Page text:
I’ve been thinking a lot about a post written by NicoleandMaggie on Sunday. They talked about how the most necessary component of a healthy relationship – communication – is fairly straightforward and easy for them. As a result, they don’t see relationships as work, and they don’t (seem to) believe others should either. The comments immediately following the post implied that people who have to work at their relationships are toxic. Or that their relationships are toxic. How sad it was for those toxic individuals and their families.
Whatever the intent, I was hurt. Hubby and I have to work at our relationship… a lot. Does that make us toxic? Does that mean our relationship is troubled or doomed to fail? We’re currently working through some major life challenges – financially, parentally, and spiritually. I have no doubt we’ll be fine, but effective communication doesn’t come all that easy for us. With the present strain of our life weighing so heavily, I couldn’t get past the first few comments of NicoleandMaggie’s post, and I couldn’t react with my own. I needed to think about what work in a relationship meant to me, and why it was acceptable.
Hubby and I both had difficult upbringings, his much more stressful than mine. Neither of us had exceptionally great models for romantic relationships, and Hubby was raised by a rather demented model for parenting. As a result, we have a difficult time with communication, especially when everyday life (and now parenthood) introduce stress and exhaustion. When conflicts arise, we sometimes react instead of looking for solutions. Fears of grueling conflict often stall needed discussions. Pride gets in the way. We both recognize our shortcomings, and we consistently make the decision to overcome them. But at times life can make our differences appear impossible to bridge, and we have to dig deep for the emotional stamina to keep going.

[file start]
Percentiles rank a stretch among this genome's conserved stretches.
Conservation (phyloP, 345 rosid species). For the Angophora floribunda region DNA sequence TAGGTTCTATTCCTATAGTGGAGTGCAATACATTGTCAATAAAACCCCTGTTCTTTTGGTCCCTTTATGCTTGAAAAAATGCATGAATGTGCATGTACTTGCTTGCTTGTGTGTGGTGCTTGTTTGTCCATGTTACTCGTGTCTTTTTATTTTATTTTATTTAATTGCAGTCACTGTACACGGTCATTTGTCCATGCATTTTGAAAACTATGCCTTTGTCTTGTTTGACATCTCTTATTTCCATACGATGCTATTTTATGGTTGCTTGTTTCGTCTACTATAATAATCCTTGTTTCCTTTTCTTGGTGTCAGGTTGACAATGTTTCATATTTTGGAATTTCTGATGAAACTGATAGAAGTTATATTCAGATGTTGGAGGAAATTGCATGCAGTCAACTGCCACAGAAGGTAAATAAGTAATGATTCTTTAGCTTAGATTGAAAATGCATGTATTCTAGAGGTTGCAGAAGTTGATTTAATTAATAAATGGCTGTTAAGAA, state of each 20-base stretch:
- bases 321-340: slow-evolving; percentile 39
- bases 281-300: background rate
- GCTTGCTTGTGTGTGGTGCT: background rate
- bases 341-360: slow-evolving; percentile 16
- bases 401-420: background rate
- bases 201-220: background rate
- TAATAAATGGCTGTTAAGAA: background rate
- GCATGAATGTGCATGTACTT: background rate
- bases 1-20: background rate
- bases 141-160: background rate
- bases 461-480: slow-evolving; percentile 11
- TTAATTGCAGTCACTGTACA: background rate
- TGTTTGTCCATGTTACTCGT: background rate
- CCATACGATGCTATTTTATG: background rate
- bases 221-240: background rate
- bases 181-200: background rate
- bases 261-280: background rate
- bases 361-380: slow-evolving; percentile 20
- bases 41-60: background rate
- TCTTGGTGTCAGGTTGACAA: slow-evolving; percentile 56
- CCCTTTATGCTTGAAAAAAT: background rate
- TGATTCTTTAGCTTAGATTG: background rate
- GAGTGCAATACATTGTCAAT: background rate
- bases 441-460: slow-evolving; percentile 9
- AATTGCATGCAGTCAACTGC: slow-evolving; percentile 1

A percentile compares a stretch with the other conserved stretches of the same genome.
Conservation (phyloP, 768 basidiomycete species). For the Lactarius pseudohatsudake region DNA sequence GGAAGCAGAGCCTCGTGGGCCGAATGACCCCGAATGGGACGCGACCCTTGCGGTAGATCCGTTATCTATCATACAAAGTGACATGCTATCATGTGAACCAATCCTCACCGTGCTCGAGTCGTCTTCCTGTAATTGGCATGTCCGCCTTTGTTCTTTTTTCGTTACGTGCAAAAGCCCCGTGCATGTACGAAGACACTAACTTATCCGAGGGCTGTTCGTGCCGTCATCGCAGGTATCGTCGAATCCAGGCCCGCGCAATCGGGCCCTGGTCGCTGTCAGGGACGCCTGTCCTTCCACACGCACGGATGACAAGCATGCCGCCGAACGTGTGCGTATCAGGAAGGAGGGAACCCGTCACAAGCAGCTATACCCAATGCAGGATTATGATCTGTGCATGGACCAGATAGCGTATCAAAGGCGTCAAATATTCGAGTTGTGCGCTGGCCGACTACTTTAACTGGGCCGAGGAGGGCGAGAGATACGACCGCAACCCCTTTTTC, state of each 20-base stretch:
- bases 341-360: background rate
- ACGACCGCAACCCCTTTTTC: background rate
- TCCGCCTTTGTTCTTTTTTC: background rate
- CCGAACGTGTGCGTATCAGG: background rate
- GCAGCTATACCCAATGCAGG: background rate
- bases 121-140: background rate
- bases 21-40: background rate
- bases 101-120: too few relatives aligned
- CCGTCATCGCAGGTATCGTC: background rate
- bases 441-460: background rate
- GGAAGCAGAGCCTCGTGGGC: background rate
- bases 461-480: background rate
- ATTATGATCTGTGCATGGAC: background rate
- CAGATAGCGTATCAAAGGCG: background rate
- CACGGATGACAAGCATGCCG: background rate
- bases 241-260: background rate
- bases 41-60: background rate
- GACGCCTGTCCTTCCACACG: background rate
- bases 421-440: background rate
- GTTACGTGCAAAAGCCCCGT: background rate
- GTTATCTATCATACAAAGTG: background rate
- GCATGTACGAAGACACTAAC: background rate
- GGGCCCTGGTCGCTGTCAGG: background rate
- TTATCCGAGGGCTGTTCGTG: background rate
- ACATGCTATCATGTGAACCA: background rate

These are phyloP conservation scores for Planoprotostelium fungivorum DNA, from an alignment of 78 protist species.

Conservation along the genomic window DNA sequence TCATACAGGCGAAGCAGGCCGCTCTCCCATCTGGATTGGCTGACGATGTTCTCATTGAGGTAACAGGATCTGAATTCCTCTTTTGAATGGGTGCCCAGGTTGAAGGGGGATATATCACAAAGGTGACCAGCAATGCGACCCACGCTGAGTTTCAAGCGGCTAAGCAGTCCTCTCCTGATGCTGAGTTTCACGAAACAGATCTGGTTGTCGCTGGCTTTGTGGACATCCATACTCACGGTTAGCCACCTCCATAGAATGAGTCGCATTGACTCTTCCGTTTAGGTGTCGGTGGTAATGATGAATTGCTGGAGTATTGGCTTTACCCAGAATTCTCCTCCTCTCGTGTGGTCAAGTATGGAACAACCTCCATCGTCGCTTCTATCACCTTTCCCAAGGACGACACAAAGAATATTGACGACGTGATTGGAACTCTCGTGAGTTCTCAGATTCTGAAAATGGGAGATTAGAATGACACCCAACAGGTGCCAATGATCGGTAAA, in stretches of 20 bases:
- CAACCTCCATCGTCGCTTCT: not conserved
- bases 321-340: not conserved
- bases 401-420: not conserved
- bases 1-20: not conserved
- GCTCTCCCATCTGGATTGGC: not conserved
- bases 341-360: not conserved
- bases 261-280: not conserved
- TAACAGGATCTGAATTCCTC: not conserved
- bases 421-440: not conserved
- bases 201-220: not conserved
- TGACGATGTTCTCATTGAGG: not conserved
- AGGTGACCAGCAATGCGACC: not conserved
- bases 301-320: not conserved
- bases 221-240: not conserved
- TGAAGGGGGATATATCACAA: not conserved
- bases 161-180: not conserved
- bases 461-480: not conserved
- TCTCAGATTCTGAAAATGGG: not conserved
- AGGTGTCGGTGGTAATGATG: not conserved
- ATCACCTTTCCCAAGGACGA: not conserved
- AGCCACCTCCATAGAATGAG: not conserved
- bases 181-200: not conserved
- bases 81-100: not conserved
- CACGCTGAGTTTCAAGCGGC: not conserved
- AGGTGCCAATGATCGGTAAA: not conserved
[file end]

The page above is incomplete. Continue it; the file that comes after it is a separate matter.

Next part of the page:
So why do Hubby and I continue to forge a relationship that requires so much work? Because, simply said, it’s worth it. When Hubby, Monkey, and I are playing together, when I see Hubby comforting Monkey, when Hubby and I enjoy time alone, I know how incredibly blessed we are. When our will is depleted, we derive strength from outside of ourselves, from what we call “God”, to keep moving forward. Our faith compels us to see past our own weaknesses and selfish desires. We owe it to ourselves to pursue happiness, and we owe it to our son to provide the loving environment for growing into a confident young man. If we do our job well, maybe Monkey won’t have to work so hard to do that which requires so much energy from us.
Perhaps the toxicity comments were aimed at those who don’t work at their relationships, either because they don’t want to or just don’t know how. I’m not really sure. However, I agree with NicoleandMaggie that the mindset you take into a relationship has a lot to do with how successful and healthy that relationship will be. Hubby and I have made the decision that we are committed to one another, for better or worse. We do our best to view our struggles in a positive light, but sometimes fail to live up to this expectation. In spite of our shortcomings, our relationship is strong and will mature as we grow old together. Someday, the ability to work with, instead of against, each other may even become natural for us. But for now, we work. And I’m proud of the work we do.